McCarthy agreed with Rodgers’ second assessment Monday. He said the Packers' offense left a lot on the field against Buffalo, specifically five dropped passes. Rodgers, who has dealt with a left knee injury almost the entire season, also uncharacteristically missed some throws.

That’s execution, not game plan.

SILVERSTEIN: How Packers can resolve Rodgers-McCarthy dispute

RELATED: McCarthy downplays any friction with Rodgers

Rodgers admitted there’s conflict with McCarthy, even frustration. To hear him explain it, there’s no problem with a little friction.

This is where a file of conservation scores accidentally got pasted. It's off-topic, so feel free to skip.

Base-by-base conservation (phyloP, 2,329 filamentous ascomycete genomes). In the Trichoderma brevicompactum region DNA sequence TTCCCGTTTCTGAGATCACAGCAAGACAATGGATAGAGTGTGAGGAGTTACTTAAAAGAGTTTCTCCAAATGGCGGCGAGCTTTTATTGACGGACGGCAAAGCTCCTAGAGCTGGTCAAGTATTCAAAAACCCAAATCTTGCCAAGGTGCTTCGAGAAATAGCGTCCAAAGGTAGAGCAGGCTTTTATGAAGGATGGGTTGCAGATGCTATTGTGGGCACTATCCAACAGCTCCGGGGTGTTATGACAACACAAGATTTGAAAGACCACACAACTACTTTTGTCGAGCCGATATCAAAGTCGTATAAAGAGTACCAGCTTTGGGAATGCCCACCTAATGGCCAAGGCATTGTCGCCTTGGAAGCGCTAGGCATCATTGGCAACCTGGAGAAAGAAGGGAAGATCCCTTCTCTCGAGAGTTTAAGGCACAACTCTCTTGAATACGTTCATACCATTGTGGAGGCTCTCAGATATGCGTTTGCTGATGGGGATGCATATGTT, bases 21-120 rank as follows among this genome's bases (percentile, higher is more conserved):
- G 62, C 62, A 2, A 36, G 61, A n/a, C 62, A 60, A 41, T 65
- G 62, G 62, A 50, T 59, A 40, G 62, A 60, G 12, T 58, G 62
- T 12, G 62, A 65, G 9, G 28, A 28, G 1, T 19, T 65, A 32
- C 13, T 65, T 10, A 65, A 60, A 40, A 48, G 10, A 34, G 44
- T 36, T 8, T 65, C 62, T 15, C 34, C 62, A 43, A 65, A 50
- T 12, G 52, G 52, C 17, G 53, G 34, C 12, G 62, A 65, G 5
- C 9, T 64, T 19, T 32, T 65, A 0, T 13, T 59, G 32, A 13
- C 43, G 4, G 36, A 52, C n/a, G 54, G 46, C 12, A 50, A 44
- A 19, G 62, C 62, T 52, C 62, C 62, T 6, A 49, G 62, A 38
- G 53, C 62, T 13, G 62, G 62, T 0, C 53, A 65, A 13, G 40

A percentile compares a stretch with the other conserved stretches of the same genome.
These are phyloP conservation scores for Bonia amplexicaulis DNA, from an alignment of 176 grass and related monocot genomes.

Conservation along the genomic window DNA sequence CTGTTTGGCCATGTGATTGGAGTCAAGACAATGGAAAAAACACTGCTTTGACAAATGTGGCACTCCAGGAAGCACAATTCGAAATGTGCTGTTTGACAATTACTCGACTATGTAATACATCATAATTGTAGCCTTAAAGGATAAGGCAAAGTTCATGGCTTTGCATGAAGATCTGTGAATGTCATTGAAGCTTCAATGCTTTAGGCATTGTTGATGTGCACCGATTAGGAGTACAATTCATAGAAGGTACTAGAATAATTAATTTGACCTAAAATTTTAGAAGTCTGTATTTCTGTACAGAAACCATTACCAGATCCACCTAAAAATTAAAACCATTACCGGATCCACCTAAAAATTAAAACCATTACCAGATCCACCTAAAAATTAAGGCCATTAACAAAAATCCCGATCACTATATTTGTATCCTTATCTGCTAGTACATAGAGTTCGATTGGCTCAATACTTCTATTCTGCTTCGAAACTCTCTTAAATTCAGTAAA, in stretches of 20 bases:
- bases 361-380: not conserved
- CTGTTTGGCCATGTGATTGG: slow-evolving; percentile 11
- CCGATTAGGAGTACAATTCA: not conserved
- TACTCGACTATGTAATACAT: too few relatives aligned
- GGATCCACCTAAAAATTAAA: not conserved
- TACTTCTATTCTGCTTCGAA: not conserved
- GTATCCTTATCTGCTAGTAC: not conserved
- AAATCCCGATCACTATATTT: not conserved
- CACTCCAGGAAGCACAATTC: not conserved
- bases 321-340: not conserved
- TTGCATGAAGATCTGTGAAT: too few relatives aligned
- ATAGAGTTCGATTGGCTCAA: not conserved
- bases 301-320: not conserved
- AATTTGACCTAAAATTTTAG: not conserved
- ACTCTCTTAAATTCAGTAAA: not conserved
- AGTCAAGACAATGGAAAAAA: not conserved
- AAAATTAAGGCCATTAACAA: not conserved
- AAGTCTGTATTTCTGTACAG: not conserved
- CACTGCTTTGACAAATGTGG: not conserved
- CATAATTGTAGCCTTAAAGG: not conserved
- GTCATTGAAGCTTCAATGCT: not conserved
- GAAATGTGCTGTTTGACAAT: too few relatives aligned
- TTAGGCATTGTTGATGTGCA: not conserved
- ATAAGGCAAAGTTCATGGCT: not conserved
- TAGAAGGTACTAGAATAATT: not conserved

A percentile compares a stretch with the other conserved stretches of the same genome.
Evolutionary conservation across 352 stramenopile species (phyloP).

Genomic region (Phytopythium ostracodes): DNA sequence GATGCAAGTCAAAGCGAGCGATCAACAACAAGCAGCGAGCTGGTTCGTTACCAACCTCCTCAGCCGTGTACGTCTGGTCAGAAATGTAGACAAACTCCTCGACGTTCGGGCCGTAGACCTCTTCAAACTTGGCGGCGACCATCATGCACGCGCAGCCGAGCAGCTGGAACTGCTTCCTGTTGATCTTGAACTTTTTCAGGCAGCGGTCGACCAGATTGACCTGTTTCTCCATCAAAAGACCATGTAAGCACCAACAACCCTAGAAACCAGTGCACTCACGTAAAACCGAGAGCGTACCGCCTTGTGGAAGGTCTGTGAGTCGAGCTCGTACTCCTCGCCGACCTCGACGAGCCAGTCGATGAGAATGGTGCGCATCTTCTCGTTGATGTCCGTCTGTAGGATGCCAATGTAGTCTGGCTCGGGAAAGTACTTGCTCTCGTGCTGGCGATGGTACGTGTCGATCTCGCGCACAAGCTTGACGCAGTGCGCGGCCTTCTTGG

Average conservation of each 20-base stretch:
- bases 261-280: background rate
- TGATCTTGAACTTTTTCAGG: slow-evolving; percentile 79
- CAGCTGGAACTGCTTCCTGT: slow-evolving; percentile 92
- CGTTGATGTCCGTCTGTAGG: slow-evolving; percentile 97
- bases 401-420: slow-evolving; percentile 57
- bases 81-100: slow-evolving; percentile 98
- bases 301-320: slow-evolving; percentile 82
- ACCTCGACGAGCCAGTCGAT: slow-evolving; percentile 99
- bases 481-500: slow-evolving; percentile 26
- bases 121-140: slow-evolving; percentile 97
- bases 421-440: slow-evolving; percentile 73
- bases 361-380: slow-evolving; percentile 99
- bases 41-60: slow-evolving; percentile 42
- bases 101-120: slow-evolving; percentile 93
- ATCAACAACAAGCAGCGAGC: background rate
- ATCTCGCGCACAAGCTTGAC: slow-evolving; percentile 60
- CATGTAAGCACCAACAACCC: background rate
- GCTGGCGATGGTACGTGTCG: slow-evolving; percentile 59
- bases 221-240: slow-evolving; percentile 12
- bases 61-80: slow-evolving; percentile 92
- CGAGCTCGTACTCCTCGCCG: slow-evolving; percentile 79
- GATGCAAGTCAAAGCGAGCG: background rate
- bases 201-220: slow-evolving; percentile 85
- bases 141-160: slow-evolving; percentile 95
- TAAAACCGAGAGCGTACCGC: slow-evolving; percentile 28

“Mike and I talk all the time,” Rodgers said. “We have a great relationship. There’s always been great communication between us. Even if there's things that we need to talk about that are tough subjects, we’ve never had a problem finding time and talking. That’s the way it’s been for 10-plus years.”

Even if Rodgers says he has a “great relationship” with McCarthy, Sunday was at least the fourth time he has shared a veiled criticism since the 2017 season ended.

Back at the Super Bowl, Rodgers was displeased the Packers didn’t consult him before choosing not to retain quarterbacks coach Alex Van Pelt. Rodgers never fully endorsed McCarthy’s decision to reorganize his playbook this offseason. A week after saying young receivers gave a “piss-poor” effort in a scout-team drill in camp, Rodgers explained his strong stance, saying, “If no one else is going to stand up and criticize a bad practice, then maybe I need to be the one to do it.”